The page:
Person:Louis XI of France (1)

Louis XI , of France
Facts and Events
Name Louis XI , of France
Gender Male
Birth[1][2] 3 Jul 1423 Bourges, Cher, FranceBishop's palace, House of Valois
Marriage Contract 19 Jul 1428 Perth, Perthshire, Scotlandto Margaret Stewart, Dauphine of France
Marriage Contract 30 Oct 1428 Chinon, Indre-et-Loire, Franceto Margaret Stewart, Dauphine of France
Marriage 24 Jun 1436 Tours, Indre-et-Loire, FranceCathédrale de Tours
to Margaret Stewart, Dauphine of France
Marriage 9 Mar 1451 Chambéry, Chambéry, Savoie, Francecovent de Cordelier, Château de Chambéry
to Charlotte of Savoy
Marriage Contract Genève, Genève, Switzerlandto Charlotte of Savoy
Other not married
with Phelise Regnard (add)
Other not married
with Marguerite de Sassanage (add)
Death[1][2] 30 Aug 1483 La Riche, Indre-et-Loire, FranceChâteau de Plessis-les-Tours
Reference Number? Q8058?
Burial[2] Loiret, FranceNotre-Dame de Cléry-Saint-André

the text in this section is copied from an article in Wikipedia

Louis XI (3 July 1423 – 30 August 1483), called "Louis the Prudent", was King of France from 1461 to 1483, the sixth from the House of Valois. He succeeded his father Charles VII.

Louis entered into open rebellion against his father in a short-lived revolt known as the Praguerie in 1440. The king forgave his rebellious vassals, including Louis, to whom he entrusted the management of the Dauphiné, then a province in southeastern France. Louis's ceaseless intrigues, however, led his father to banish him from court. From the Dauphiné, Louis led his own political establishment and married Charlotte of Savoy, daughter of Louis, Duke of Savoy, against the will of his father. Charles VII sent an army to compel his son to his will, but Louis fled to Burgundy, where he was hosted by Philip the Good, the Duke of Burgundy, Charles' greatest enemy.

When Charles VII died in 1461, Louis left the Burgundian court to take possession of his kingdom. His taste for intrigue and his intense diplomatic activity earned him the nicknames "the Cunning" (Middle French: le rusé) and "the Universal Spider" (Middle French: l'universelle aragne), as his enemies accused him of spinning webs of plots and conspiracies.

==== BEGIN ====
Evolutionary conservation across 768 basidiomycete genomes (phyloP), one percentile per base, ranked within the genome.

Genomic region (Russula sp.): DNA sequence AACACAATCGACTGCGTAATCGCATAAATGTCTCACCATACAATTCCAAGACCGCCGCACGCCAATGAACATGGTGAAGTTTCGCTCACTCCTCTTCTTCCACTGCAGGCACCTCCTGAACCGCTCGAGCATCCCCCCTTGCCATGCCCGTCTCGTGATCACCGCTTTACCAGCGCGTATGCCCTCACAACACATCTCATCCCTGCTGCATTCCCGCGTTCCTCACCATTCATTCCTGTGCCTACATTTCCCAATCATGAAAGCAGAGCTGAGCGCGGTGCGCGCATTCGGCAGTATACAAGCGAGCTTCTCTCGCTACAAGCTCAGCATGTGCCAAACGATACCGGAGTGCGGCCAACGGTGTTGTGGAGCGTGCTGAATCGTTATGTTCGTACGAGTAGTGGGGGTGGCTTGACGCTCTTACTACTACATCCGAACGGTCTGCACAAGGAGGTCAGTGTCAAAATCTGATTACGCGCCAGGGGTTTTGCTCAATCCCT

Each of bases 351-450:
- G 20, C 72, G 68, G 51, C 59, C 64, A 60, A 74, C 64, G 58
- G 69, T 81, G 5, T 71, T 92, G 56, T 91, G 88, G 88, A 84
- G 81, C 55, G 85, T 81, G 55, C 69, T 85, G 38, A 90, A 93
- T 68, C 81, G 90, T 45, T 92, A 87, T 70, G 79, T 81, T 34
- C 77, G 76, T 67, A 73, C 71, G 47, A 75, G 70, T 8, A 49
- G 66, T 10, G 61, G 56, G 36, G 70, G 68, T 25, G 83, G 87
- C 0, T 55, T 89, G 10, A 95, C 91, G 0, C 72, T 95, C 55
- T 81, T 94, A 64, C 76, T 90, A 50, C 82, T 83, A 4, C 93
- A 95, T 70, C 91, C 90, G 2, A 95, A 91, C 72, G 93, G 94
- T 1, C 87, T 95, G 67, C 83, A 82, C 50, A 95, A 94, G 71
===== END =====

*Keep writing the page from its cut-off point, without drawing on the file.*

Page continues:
In 1472, the subsequent Duke of Burgundy, Charles the Bold, took up arms against his rival Louis. However, Louis was able to isolate Charles from his English allies by signing the Treaty of Picquigny (1475) with Edward IV of England. The treaty formally ended the Hundred Years' War. With the death of Charles the Bold at the Battle of Nancy in 1477, the dynasty of the dukes of Burgundy died out. Louis took advantage of the situation to seize numerous Burgundian territories, including Burgundy proper and Picardy.

Without direct foreign threats, Louis was able to eliminate his rebellious vassals, expand royal power, and strengthen the economic development of his country. He died on 30 August 1483, and was succeeded by his minor son Charles VIII.

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  1. 1.0 1.1 Louis XI of France, in Wikipedia: The Free Encyclopedia.
  2. 2.0 2.1 2.2 LOUIS de France, in Cawley, Charles. Medieval Lands: A prosopography of medieval European noble and royal families.